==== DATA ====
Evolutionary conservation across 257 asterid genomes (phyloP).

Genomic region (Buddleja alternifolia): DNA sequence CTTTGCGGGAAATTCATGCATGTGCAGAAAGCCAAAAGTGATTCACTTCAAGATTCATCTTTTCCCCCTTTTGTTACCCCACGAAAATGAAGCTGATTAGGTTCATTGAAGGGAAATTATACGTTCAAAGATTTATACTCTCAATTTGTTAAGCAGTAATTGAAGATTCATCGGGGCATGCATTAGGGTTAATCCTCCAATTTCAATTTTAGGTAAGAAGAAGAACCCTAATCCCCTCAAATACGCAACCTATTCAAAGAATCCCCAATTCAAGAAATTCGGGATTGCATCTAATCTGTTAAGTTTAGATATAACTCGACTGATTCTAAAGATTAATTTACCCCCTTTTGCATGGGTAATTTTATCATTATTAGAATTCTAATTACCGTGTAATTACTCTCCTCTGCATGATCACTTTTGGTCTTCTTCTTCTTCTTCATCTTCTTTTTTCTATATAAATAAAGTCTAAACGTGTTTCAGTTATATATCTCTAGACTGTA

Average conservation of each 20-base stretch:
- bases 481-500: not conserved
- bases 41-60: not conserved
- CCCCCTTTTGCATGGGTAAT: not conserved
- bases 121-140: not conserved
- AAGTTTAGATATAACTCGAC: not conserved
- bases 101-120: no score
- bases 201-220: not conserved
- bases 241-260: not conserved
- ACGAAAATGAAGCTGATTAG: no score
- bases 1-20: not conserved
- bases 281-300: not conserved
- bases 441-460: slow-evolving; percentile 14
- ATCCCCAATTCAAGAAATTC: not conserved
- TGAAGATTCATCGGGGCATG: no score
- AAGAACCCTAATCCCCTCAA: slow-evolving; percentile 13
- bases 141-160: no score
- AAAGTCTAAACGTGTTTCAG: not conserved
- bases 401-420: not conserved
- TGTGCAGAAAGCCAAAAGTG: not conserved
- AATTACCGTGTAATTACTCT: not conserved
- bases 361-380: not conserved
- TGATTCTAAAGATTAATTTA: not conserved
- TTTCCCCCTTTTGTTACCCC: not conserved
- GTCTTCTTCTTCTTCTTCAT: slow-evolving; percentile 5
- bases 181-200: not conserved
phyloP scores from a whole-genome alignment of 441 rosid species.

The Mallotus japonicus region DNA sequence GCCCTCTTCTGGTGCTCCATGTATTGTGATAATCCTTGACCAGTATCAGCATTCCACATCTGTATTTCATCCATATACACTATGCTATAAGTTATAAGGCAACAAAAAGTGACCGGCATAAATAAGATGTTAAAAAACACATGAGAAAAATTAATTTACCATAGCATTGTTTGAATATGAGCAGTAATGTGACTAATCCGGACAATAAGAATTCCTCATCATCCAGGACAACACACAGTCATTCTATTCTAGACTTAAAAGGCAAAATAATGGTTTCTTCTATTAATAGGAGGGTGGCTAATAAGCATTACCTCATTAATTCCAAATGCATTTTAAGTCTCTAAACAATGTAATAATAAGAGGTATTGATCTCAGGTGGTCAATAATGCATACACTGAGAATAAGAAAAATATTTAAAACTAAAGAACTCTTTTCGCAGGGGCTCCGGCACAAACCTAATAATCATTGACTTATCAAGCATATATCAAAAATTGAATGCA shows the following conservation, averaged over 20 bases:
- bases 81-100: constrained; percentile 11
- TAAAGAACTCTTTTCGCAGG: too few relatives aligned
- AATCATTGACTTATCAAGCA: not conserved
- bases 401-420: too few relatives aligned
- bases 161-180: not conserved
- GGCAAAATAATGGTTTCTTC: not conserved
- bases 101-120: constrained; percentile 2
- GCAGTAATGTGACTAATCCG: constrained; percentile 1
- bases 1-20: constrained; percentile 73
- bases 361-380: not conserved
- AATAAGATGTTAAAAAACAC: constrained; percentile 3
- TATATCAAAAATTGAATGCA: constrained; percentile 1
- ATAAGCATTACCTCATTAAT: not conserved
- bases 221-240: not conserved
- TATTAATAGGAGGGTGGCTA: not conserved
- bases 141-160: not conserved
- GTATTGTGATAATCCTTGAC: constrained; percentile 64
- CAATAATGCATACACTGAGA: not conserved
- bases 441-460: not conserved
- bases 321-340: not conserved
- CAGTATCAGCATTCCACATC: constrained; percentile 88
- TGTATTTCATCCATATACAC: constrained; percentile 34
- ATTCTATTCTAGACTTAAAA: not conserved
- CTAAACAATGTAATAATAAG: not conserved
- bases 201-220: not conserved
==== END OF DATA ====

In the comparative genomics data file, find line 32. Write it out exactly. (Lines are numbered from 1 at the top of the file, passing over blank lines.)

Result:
- TAAAGAACTCTTTTCGCAGG: too few relatives aligned